Home Reauthorization of commission in Southeast U.S. would provide necessary flexibilities of support
US & World

Reauthorization of commission in Southeast U.S. would provide necessary flexibilities of support

Rebecca Barnabi
(© Tierney – stock.adobe.com)

The Southeastern Crescent Regional Commission (SCRC) is an economic development partnership agency of the federal government and seven state governments.

The commission’s mission is to build sustainable communities and strengthen economic growth across the Southeast Region, and the Southeastern Crescent Economic Empowerment Act reauthorizes the commission and provides needed flexibilities that will increase its ability to support various local and rural communities.

U.S Reps. Jennifer McClellan of Virginia, Don Davis of North Carolina and Nancy Mace of South Carolina introduced bipartisan legislation to increase distressed communities’ economic future and outlook across the Southeastern United States.

“The Southeast Crescent Regional Commission helps promote job creation and spur economic development in our Commonwealth and throughout the Southeast Region,” McClellan said. “Since coming to Congress, I have led several efforts to enhance the Commission to address systemic, persistent poverty throughout the region, create new jobs and opportunities for economic mobility, and improve the quality of life of hardworking people throughout the region. I am proud to help lead introduction of the Southeastern Crescent Economic Empowerment Act to further strengthen the Commission and ensure historically underserved communities have access to the resources and support they need to thrive.”

Davis said that families in eastern North Carolina need more opportunities to succeed and thrive.

“The bipartisan Southeastern Crescent Economic Empowerment Act empowers the Southeastern Crescent Regional Commission (SCRC) to continue doing the incredible work it has been doing. This legislation equips the SCRC to support better regions throughout the southeast, such as eastern North Carolina, which need increased economic, infrastructure, and health care development. The SCRC will provide families and rural communities with a better and brighter future through expanded grants and improved funding,” Davis said.

According to Mace, prioritizing job growth and advancement of economic progress in local communities is vital.

“The Southeastern Crescent Economic Empowerment Act represents a critical effort toward creating new avenues for employment, fostering economic mobility and improving the overall quality of life for hardworking Americans. Every person deserves the ability to work and make an honest living. We remain committed to ensuring our communities have access to the essential resources and support they need,” Mace said.

Key provisions of the Southeastern Crescent Economic Empowerment Act include:

  • Reauthorization of the Southeastern Crescent Regional Commission: The legislation reauthorizes the SCRC through 2032 while also increasing the authorization of funds from $33 million to $50 million from fiscal years 2024 through 2027 and $60 million from fiscal years 2028 through 2032.
  • State Capacity Building Grants and Economic and Infrastructure Development Grants: The act allows the SCRC to offer state capacity-building grants to its commission states for business retention and expansion, job creation, and workforce development. It adds housing and infrastructure development as a piece of these grants to support the goal of economic development better.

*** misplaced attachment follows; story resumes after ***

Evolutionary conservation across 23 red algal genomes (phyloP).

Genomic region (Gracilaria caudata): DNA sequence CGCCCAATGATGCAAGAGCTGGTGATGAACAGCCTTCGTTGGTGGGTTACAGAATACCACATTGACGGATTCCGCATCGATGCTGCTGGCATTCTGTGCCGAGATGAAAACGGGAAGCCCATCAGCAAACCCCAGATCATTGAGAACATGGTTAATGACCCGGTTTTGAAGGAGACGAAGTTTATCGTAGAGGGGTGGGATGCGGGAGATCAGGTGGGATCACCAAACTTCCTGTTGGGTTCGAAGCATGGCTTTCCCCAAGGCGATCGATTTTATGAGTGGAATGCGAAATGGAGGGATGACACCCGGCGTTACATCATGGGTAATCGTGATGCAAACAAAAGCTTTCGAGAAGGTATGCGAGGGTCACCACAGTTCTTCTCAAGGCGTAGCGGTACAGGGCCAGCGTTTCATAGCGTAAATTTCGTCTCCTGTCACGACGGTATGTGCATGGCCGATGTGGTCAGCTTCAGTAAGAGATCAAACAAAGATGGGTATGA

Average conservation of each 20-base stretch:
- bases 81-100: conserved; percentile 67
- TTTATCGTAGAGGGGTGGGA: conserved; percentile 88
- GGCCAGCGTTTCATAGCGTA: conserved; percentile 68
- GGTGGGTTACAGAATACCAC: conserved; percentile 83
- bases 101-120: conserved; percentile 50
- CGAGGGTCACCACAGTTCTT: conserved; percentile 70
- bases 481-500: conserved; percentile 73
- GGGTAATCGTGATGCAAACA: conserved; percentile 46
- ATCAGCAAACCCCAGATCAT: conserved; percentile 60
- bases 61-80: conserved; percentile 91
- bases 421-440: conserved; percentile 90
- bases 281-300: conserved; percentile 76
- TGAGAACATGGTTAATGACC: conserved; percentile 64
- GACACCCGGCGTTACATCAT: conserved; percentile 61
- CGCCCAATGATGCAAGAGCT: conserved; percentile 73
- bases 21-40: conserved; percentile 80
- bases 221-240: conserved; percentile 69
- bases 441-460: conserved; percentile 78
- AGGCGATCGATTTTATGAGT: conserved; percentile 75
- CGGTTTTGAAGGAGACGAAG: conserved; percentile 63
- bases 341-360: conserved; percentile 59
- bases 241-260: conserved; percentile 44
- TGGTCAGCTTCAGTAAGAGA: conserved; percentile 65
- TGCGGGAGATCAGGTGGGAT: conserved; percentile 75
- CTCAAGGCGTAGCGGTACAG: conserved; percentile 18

• Modification of Matching Funds Requirement: The bill lowers the match requirement burden on rural and local communities so that the SCRC can better support these economically distressed areas.
  • Retention of Fees for the J-1 Visa Waiver Program: Allows the SCRC to attract and retain qualified medical professionals to serve in communities that lack a robust health care workforce.

Established in the 2008 U.S. Farm Bill, university researchers working on rural development issues introduced the concept of the commission at Tuskegee University’s Annual Professional Agricultural Worker’s Conference for 1862 and 1890 Land-Grant Universities in 1990. On December 8, 2021, the U.S. Senate confirmed the SCRC’s first Federal Co-Chair, Dr. Jennifer Clyburn Reed, allowing the SCRC to convene and begin other activities to serve the seven-state region.

“The Southeast Crescent Regional Commission is poised to make significant progress toward meeting its primary goal to support economic development throughout the 7-state region by investing in local and state efforts to create jobs and build communities. Since becoming active in 2022, SCRC has launched its inaugural grant program and processed 363 pre-applications from all participating states. The Southeast Crescent region is excited about the opportunities this investment will provide. This bi-partisan reauthorization will ensure the improvements outlined in the 5-year Strategic Plan and State economic development plans to create jobs and expand opportunities for our 51 million residents come to fruition,” Reed said.

Rebecca Barnabi

Rebecca Barnabi

Rebecca J. Barnabi is the national editor of Augusta Free Press. A graduate of the University of Mary Washington, she began her journalism career at The Fredericksburg Free-Lance Star. In 2013, she was awarded first place for feature writing in the Maryland, Delaware, District of Columbia Awards Program, and was honored by the Virginia School Boards Association’s 2019 Media Honor Roll Program for her coverage of Waynesboro Schools. Her background in newspapers includes writing about features, local government, education and the arts.